Theatre Season Opens Featuring:“Expat Actors Stage New Life in Denmark”
Life as an expat is a lot like being an actor. Each move you build a new set, discover a fresh cast of characters, and take on a new role based on your adopted culture and surroundings. You rehearse some times for months, but in the end isn’t it all just improvisation?
By Karen Covington Pictures: Marco Tamarin
We examined this theory by speaking about acting, the theatre, Denmark, and their role as expats with two of the performers from Copenhagen Theatre Circle’s (CTC) latest production – Topsy Turvy Tales: An Actor’s Nightmare and #Wonderland.
Natural Disaster Meets American Romance—the Musical
American Rachel Kador’s Denmark run began on the heels of Hurricane Sandy in 2012 where she met Kris, now her fiancé, at a Halloween party in New York City. First impressions went well for both, but he was leaving for Boston the next day on his way home to Copenhagen. A series of storms after the hurricane would prevent his departure for another 10 days, just long enough time for both to know they shared a deep connection. After two years of long-distance living, Kador traded her career and home in Manhattan for a new life in Denmark.
“When I was contemplating this crazy idea to move to Denmark for this man I knew I needed something else to do,” says Kador, who plays Sarah in “The Actor’s Nightmare.” An avid rider since childhood, she found the perfect home away from home in Jystrup, Denmark, working on a horse farm. “I learned a lot about Danish family life and culture but I was living in a bubble.”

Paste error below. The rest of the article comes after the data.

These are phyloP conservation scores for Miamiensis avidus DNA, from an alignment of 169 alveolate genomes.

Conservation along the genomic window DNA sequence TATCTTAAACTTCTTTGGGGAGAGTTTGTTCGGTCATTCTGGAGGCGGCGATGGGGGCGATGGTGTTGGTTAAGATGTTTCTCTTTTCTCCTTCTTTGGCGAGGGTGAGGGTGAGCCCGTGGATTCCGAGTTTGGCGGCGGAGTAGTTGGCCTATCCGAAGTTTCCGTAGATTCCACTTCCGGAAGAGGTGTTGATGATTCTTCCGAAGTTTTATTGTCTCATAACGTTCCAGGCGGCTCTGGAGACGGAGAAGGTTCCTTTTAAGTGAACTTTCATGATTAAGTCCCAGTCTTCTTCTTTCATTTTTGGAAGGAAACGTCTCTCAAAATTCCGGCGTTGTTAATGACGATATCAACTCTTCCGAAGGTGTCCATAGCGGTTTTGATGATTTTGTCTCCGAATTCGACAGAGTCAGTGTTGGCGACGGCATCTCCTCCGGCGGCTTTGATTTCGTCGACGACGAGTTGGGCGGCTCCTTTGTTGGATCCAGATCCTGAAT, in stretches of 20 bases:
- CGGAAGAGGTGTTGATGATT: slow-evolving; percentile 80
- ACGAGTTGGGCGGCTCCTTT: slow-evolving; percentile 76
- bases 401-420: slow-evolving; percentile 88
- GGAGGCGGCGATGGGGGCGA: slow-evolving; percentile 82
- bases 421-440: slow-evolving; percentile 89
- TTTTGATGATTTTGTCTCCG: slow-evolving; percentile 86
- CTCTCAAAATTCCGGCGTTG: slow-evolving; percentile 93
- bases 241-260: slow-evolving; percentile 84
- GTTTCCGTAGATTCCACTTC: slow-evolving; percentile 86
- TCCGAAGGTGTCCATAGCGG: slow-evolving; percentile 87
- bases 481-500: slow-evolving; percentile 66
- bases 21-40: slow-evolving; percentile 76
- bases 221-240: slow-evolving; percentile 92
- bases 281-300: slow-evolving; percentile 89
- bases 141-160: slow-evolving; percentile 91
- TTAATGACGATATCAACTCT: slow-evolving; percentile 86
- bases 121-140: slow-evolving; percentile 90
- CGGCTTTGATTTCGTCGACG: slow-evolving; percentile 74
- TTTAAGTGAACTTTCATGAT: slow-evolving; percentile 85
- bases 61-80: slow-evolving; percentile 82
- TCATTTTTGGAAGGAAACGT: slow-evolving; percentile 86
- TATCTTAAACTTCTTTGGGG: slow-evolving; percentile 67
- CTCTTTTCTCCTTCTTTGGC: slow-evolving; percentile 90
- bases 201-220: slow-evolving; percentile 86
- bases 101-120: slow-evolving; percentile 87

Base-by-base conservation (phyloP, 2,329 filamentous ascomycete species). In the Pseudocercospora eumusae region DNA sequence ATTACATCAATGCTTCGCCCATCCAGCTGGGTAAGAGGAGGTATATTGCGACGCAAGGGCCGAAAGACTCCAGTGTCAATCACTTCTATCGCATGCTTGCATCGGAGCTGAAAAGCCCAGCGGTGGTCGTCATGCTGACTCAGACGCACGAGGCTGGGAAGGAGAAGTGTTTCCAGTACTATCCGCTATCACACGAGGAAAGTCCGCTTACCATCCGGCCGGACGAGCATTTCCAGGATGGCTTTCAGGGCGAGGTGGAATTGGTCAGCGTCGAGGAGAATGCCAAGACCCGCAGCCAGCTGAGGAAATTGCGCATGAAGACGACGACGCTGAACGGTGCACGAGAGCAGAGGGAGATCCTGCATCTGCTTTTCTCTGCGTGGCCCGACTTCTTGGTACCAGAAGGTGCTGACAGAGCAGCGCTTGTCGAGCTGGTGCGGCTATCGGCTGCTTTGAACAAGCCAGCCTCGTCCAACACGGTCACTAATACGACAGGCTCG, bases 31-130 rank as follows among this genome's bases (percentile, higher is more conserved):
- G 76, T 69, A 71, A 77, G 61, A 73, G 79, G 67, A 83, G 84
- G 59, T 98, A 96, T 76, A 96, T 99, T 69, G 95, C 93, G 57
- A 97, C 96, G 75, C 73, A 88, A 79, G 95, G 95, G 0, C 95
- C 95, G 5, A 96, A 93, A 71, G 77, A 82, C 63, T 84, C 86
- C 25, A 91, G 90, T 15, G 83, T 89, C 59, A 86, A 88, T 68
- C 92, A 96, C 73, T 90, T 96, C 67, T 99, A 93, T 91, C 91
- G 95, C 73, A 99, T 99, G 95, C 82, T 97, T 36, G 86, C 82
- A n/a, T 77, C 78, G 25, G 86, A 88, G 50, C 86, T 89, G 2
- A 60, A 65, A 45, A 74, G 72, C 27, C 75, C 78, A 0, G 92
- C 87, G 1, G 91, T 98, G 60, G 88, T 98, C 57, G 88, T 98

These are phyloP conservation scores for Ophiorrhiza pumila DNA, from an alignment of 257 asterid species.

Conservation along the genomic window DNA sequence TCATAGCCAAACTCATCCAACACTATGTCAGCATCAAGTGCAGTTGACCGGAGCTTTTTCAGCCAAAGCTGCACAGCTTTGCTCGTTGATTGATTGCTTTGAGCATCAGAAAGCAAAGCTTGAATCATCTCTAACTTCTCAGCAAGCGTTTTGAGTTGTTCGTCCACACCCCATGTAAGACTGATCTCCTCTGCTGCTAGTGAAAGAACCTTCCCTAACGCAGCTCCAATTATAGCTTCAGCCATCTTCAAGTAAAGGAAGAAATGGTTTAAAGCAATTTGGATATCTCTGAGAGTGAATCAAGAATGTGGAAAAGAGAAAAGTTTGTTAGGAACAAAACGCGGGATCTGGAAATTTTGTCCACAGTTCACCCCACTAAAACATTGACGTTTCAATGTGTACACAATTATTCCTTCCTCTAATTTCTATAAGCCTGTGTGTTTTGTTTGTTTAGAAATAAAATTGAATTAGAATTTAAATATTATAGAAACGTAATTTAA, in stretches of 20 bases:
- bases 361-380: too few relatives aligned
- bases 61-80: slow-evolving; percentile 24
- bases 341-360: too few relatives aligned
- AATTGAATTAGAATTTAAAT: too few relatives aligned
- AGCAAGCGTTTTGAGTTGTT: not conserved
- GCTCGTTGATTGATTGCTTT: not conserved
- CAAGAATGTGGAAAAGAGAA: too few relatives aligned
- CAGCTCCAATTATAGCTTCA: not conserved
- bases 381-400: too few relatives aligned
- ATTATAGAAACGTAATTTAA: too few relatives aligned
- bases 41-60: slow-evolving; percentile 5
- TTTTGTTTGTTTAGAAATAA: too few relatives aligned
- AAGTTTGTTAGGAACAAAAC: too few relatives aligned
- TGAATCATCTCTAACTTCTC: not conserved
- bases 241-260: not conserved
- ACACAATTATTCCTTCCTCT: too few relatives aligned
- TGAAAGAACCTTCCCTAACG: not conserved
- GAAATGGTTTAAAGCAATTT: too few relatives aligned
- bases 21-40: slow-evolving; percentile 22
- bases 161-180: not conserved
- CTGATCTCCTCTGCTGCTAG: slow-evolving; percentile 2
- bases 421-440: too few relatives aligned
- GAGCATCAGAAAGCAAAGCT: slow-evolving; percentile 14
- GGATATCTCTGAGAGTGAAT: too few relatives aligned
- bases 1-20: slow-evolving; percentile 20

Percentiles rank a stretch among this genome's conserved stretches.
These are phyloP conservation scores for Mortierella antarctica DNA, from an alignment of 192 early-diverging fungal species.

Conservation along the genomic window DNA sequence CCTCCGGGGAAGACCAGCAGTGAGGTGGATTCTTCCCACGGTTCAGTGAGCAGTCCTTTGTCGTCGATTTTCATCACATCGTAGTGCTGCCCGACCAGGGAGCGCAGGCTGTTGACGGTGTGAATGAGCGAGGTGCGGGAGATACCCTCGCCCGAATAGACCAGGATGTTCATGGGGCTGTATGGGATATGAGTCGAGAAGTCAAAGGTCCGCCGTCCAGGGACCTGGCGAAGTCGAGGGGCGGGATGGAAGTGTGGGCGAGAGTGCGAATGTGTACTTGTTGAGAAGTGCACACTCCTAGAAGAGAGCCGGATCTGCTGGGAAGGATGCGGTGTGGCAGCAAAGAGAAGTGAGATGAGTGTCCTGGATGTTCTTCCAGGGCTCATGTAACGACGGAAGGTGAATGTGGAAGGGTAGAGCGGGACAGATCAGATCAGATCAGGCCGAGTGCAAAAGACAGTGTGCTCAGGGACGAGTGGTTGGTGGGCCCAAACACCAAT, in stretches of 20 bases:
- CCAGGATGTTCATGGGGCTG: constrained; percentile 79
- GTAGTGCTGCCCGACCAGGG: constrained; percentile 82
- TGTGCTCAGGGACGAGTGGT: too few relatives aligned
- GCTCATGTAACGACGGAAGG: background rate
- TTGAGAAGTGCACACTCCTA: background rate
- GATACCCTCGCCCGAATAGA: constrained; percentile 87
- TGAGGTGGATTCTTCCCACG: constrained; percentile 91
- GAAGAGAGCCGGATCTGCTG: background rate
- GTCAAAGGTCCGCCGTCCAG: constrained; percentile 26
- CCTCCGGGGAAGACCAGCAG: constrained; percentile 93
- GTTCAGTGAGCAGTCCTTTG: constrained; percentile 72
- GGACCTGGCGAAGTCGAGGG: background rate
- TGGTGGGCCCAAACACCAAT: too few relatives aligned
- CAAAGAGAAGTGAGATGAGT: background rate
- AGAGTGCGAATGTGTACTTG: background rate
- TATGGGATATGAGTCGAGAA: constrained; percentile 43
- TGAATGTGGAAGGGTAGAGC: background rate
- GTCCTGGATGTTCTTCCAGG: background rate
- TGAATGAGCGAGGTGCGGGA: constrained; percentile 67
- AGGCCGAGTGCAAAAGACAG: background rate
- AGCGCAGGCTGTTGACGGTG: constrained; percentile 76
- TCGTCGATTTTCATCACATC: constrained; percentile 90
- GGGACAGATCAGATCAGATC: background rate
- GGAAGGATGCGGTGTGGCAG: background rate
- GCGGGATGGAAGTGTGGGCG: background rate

After a year of rural life, Kador was itching to return to the stage and spend more time with her fiancé. “When I moved to Copenhagen my first goal was to find an English theatre group,” says Kador. She would soon discover in a city brimming with fluent English speakers, Copenhagen has surprisingly few venues to perform in English. While attending an expat fair she learned about the CTC and The Fringe Festival that would land her back on stage.
Held each May, The Fringe Festival is a three-day experimental theatre event which brings actors, writers and directors together to create short performances, pushing creative boundaries. It’s here that Kador and a friend co-authored and directed, “The Whitted Out,” a musical comedy about the friendship and musings of two ageing ladies. Despite an actor dropping out due to illness, which called for an entire rewrite of the show two days before opening, The Whitted Out, went on without a hitch. It was extremely stressful, but a lot of fun recalls Kador.
A self-proclaimed musical theatre nerd, Kador’s passion for the craft was fuelled by her family’s many visits to Broadway during her childhood. While in high school she worked in improvised theatre and later she explored sketch comedy at university. “It’s tough, but it gets you on stage performing so it makes you a better actor,” she explains.
The silver lining of not landing the part
Londoner Andrew Whalley’s ticket to Denmark surfaced after a job offer in Tokyo fell through.
“I was working for the Royal Bank of Scotland at the time,” recalls Whalley who plays Shakespearean actor Henry Irving in “The Actor’s Nightmare.” A Danish friend at Saxo Bank asked if I was interested in making a move to Copenhagen.”
Like most expats, Kador and Whalley grapple with which part to play among the Danes. “When I first arrived it was hard to get to know people,” says Whalley. “The Danes aren’t unfriendly, just very private.”